I just wanted to write a quick post and let everyone know we made it safely to the house in Montero. Its nice, we have a bedroom with a bathroom, and then we can walk outside to get to our kitchen/living room.
I have a couple pictures, but don’t have time to upload them now….I’ll post them soon though.
Today is the day we finally head to Montero, after our three weeks studying spanish in Sucre. I have to say, I don’t think my spanish is quite up to snuff yet…learning languages is hard! (except for Laura, who is quite the natural)
Anyway, I’m really looking forward to getting to the Hogar and meeting all the people I’ll be working and living with. Look for another update as soon as I can find internet there
Two of the more touristy things we’ve done here is visit the Parque Creatico (Dinosaur park) and the Castillo de la Glorieta. Unfortunately I don’t have any pictures of the dinosaurs because my camera battery died : ( But the fun fact about Sucre is because there have been lots of dinosaur discoveries around here, including lots of footprints preserved in old river beds, the city has kind of adopted the dinosaur motif. On pretty much all the roads coming into the city you’ll see a dinosaur sculpture and if you need to make a phone call, just find your friendly neighborhood prehistoric phone.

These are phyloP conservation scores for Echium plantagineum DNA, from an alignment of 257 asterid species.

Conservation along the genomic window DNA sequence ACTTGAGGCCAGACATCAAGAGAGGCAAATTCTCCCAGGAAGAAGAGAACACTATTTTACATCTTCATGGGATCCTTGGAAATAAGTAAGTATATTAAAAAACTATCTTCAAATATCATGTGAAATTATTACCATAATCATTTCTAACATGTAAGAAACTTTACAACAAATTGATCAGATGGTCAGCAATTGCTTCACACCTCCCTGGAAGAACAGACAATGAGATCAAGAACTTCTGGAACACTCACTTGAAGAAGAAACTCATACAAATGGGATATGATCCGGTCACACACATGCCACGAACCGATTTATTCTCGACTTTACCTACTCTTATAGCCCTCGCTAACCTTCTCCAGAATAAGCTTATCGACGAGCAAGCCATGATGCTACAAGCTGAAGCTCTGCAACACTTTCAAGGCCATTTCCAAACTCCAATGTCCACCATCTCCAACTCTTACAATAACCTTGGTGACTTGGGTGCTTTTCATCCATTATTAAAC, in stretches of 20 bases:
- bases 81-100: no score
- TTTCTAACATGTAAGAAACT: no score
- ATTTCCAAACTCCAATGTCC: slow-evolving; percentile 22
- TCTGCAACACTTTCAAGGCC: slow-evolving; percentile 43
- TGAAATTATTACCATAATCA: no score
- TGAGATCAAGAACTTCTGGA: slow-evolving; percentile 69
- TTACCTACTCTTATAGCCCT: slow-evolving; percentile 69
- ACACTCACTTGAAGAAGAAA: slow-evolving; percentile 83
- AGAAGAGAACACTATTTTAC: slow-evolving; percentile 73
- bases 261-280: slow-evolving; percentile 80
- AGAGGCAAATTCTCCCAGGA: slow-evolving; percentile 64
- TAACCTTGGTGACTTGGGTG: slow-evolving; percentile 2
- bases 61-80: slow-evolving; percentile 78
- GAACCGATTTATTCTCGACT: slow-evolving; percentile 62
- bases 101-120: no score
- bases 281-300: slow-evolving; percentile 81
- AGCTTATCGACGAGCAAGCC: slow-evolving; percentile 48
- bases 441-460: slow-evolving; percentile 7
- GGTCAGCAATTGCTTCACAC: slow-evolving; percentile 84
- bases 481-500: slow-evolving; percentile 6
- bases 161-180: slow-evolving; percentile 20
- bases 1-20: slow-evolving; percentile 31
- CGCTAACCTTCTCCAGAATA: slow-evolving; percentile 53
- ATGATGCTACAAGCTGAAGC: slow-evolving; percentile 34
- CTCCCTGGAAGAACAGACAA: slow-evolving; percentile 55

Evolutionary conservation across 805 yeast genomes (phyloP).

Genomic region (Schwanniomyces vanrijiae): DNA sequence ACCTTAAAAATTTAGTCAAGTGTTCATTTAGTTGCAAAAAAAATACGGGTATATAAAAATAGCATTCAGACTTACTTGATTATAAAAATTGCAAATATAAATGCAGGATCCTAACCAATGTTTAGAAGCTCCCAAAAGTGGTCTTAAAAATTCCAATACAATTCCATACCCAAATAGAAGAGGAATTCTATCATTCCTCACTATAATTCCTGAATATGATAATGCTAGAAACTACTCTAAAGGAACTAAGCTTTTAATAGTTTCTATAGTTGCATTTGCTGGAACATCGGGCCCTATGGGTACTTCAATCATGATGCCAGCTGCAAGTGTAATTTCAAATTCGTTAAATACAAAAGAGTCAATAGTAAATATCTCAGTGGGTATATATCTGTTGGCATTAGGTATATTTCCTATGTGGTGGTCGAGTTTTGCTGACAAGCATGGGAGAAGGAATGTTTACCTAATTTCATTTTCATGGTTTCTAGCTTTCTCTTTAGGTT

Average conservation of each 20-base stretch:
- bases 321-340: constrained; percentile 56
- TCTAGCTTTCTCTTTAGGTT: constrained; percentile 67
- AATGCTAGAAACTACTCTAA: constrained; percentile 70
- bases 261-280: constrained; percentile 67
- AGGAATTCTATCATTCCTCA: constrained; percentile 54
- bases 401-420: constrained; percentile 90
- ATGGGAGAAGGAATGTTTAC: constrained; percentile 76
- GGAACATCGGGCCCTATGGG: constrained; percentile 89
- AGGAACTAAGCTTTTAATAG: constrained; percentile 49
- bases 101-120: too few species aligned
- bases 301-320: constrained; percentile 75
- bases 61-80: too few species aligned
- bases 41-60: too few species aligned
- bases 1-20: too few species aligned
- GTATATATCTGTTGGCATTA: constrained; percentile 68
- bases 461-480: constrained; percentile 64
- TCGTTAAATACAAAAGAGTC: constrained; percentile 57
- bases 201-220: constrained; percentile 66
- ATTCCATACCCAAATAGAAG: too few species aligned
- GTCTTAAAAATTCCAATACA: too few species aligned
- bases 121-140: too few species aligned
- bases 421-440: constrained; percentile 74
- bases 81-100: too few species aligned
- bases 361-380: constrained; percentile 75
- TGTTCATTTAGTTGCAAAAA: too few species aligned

We also visited this Castle just outside of town. It’s a really interesting story. There was this really rich man who owned silver (and gold?) mines in Potosi, a nearby city. But since Sucre was the capital, all the millonaires from Potosi also had houses in Sucre. Anyway, he got married in the 1860′s but he and his wife couldn’t have children so they built an orphanage and donated lots of their money to help take care of orphans. Because of this, Pope Leo XIII named them prince and princess and that’s why their house is known as a castle. I didn’t know a pope could even do that but if some one wants to catch me up on church history there go right ahead. Anyway they traveled to Europe a lot and had all kinds of baroque-style stuff in their house and huge marble fireplaces imported from Italy. It was really beautiful. The picture below is all I took however because you have to pay to take pictures at places here and I’m a cheapskate.